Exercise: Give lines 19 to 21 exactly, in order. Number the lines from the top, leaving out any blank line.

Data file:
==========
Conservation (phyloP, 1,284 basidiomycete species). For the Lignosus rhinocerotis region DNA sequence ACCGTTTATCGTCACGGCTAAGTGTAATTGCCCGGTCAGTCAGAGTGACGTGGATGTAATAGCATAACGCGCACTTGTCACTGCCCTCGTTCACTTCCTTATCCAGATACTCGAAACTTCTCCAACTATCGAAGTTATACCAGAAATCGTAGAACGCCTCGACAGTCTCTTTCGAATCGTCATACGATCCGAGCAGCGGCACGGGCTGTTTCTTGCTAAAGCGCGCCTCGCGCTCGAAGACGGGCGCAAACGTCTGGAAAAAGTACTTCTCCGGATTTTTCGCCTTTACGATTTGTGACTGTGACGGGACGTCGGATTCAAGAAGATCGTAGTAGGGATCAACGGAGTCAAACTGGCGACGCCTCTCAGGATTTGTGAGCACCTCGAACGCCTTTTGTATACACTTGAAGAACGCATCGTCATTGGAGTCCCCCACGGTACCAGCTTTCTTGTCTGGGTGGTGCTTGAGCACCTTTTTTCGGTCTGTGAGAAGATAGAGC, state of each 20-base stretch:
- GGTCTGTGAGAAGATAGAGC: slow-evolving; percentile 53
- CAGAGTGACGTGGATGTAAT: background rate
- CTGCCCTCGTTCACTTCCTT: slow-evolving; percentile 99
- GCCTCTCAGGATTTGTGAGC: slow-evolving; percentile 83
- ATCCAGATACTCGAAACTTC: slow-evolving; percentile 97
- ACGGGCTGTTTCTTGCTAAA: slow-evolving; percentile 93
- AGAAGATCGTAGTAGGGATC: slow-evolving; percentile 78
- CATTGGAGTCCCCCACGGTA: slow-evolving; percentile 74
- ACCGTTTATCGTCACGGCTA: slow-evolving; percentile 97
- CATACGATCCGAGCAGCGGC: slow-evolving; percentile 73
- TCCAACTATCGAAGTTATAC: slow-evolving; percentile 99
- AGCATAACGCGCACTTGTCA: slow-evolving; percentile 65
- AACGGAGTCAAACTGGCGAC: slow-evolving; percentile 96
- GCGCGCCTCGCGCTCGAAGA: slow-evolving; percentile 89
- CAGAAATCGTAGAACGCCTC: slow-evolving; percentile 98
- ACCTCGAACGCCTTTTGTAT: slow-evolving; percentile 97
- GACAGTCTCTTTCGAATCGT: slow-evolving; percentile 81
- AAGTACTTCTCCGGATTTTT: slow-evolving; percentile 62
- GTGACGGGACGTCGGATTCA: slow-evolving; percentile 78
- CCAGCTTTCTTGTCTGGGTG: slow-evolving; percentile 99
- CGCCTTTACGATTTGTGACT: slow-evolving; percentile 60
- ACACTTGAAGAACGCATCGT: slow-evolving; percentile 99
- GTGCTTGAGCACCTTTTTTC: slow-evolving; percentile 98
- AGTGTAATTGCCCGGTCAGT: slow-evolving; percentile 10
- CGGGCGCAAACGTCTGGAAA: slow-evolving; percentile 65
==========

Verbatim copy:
- AAGTACTTCTCCGGATTTTT: slow-evolving; percentile 62
- GTGACGGGACGTCGGATTCA: slow-evolving; percentile 78
- CCAGCTTTCTTGTCTGGGTG: slow-evolving; percentile 99